News Release

ACSL1 as a main catalyst of CoA conjugation of propionic acid-class NSAIDs in liver

Researchers from Kanazawa University find that propionic acid-class NSAIDs are conjugated with CoA by hepatic ACSL1, leading to liver toxicity via covalent binding with hepatic proteins

Peer-Reviewed Publication

Kanazawa University


image: Role of ACSL1 in the CoA conjugation of propionic acid-class NSAIDs in liver. ACSL1, which showed the highest expression among ACS isoforms in human liver, selectively catalyzes propionic acid-class NSAIDs among various kinds of NSAIDs. Because the CoA conjugates with propionic acid-class NSAIDs had the ability of covalent binding to cellular proteins, they would be one of the causal factors inducing NSAIDs-induced toxicity. view more 

Credit: Kanazawa University

Kanazawa, Japan - Liver injury is a rare side effect of nonsteroidal anti-inflammatory drugs (NSAIDs), which are frequently used for daily pain control. This toxicity has been regarded as a "black box" and is mainly managed by an empirical approach, but there is not a clear understanding of the mechanism. Now, researchers from Japan have found that a bit of attention to the types and frequencies of NSAIDs could help people avoid liver injury.

In a study published recently in Biochemical Pharmacology, researchers from Kanazawa University have revealed that specific NSAIDs, including ibuprofen, are metabolized by one of the acyl-CoA synthetases, ACSL1, in a manner that can have toxic effects.

NSAIDs containing a specific chemical group, carboxylic acid, can form "conjugates" with coenzyme A (CoA) or glucuronic acid. Although these conjugates are suspected to cause toxicities, such as liver injury and anaphylaxis, the processes involved in CoA conjugation have been poorly understood, and researchers at Kanazawa University have aimed to address this.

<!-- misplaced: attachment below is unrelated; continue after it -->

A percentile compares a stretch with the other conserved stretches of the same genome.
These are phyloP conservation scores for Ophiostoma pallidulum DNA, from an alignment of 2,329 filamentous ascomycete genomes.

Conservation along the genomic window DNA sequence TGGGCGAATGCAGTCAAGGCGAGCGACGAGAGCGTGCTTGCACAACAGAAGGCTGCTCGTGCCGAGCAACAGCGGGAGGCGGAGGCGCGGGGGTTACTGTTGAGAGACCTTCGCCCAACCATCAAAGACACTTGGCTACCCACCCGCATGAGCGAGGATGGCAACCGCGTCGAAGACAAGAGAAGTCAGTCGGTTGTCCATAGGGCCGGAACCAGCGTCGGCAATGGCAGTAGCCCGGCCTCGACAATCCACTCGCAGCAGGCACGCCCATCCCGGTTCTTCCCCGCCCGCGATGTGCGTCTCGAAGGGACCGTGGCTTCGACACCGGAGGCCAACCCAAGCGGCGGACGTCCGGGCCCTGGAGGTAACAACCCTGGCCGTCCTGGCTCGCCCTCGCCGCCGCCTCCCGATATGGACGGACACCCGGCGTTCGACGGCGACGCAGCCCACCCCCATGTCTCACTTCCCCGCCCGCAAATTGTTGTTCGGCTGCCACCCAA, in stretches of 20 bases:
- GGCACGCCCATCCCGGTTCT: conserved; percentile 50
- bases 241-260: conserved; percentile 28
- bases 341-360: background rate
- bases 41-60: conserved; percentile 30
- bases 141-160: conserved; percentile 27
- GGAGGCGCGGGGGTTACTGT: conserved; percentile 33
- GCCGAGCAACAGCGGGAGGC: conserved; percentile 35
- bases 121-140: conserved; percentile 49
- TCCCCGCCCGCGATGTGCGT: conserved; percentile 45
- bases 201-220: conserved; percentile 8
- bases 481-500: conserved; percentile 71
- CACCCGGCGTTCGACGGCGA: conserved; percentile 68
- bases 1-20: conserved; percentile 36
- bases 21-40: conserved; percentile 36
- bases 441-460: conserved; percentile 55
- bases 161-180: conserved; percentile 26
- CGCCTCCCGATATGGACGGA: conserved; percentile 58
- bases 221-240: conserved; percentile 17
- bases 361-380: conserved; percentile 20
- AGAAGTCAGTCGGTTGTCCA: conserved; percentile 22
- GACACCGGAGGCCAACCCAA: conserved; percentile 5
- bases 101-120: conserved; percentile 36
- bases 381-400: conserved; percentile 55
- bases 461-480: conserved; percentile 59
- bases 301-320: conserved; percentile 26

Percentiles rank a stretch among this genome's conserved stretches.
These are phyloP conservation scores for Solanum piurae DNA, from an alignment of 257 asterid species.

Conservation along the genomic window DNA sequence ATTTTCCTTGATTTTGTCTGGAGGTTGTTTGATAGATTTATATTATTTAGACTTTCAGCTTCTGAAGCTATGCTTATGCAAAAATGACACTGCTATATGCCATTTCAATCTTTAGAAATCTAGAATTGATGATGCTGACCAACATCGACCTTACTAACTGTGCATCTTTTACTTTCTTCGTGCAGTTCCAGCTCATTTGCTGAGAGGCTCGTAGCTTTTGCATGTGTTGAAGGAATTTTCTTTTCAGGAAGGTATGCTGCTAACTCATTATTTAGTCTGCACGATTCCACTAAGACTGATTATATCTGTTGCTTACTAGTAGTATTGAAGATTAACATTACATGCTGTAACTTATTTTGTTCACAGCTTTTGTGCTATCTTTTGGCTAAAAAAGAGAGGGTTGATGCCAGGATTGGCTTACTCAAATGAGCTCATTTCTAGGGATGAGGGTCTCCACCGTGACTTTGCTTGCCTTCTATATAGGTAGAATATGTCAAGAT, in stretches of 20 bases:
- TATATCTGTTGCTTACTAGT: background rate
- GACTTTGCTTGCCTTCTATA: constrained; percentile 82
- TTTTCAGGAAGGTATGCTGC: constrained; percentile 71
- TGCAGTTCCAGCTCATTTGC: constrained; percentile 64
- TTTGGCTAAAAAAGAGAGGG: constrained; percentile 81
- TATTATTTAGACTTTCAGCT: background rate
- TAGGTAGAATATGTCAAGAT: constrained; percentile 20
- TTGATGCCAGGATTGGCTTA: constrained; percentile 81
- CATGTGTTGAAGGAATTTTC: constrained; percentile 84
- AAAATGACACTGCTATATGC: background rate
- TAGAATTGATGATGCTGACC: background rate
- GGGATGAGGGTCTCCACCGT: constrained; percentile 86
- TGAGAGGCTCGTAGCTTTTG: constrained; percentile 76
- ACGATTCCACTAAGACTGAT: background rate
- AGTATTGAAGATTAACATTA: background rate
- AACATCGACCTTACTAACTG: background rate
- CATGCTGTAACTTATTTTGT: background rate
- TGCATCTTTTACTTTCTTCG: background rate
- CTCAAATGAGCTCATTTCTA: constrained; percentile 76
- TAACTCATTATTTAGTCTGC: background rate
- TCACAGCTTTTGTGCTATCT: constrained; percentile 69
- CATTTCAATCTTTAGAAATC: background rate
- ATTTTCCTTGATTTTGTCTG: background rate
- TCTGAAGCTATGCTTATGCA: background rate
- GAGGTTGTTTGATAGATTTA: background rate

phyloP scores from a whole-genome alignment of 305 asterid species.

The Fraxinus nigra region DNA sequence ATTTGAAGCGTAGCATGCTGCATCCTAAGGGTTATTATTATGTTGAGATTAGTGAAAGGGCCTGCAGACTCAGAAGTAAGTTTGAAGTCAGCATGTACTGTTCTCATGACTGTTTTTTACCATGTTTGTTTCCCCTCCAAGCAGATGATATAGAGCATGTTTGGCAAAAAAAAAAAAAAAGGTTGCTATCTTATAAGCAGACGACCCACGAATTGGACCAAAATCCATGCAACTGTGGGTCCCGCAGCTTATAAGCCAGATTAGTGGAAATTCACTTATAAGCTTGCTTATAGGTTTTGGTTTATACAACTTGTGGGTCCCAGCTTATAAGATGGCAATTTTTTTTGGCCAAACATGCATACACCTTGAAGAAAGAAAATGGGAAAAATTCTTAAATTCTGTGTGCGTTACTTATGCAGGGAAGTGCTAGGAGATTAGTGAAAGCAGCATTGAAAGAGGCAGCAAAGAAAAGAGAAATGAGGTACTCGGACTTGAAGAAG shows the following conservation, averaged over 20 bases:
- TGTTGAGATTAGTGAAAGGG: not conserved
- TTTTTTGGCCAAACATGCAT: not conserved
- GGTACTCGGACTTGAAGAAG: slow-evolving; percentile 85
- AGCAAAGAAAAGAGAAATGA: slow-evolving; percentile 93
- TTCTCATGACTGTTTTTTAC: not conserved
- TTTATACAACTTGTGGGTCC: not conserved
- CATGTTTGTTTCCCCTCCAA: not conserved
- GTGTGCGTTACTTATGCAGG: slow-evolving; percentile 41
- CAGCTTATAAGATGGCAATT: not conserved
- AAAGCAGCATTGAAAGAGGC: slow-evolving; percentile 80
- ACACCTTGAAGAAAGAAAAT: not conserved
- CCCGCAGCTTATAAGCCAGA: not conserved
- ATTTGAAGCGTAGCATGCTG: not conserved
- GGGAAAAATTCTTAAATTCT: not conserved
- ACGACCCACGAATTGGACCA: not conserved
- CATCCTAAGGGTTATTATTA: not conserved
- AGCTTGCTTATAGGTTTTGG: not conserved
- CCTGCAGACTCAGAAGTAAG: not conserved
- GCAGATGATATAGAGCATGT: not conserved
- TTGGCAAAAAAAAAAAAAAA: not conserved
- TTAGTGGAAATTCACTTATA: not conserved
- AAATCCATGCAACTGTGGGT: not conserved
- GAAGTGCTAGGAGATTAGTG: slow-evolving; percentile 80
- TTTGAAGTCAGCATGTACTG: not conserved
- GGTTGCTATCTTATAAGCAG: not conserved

"NSAID toxicities including liver injury and anaphylaxis had been considered to be caused by conjugates with glucuronic acid, another types of metabolite," says senior author of the study, Miki Nakajima. "Because a recent study demonstrated a robust interaction between ibuprofen and CoA, we wanted to investigate how a range of NSAIDs conjugated with CoA in the presence of liver enzymes."

To do this, the researchers performed enzymatic reactions involving human liver extracts, CoA, and representative medications from each of 10 classes of NSAIDs. They used a mass spectrometry method to identify interactions between the NSAIDs and CoA.

"The difference among NSAIDs was striking," explains Tatsuki Fukami, corresponding author. "We found that propionic acid-class NSAIDs, such as ibuprofen, had robust binding interactions with CoA, whereas other NSAIDs, such as salicylic acid, did not. This selectivity was likely determined by ACSL1."

In addition, CoA conjugates of propionic acid-class NSAIDs could strongly bind with liver proteins, while glucuronic acid conjugates of those same NSAIDs formed weaker bonds with liver proteins.

"Our findings suggest that the high covalent binding of CoA-conjugate of propionic acid-class NSAIDs to hepatocellular proteins leads to liver injury. Because there is a large interindividual variation in the hepatic expression of ACSL1 catalyzing CoA conjugation with propionic acid-class NSAIDs, this variation may account for the susceptibility to their toxicities," says Fukami.

Because pain control is an important medical problem for many people worldwide, this new information could help pharmaceutical companies to generate pain control options with fewer risks of severe side effects.


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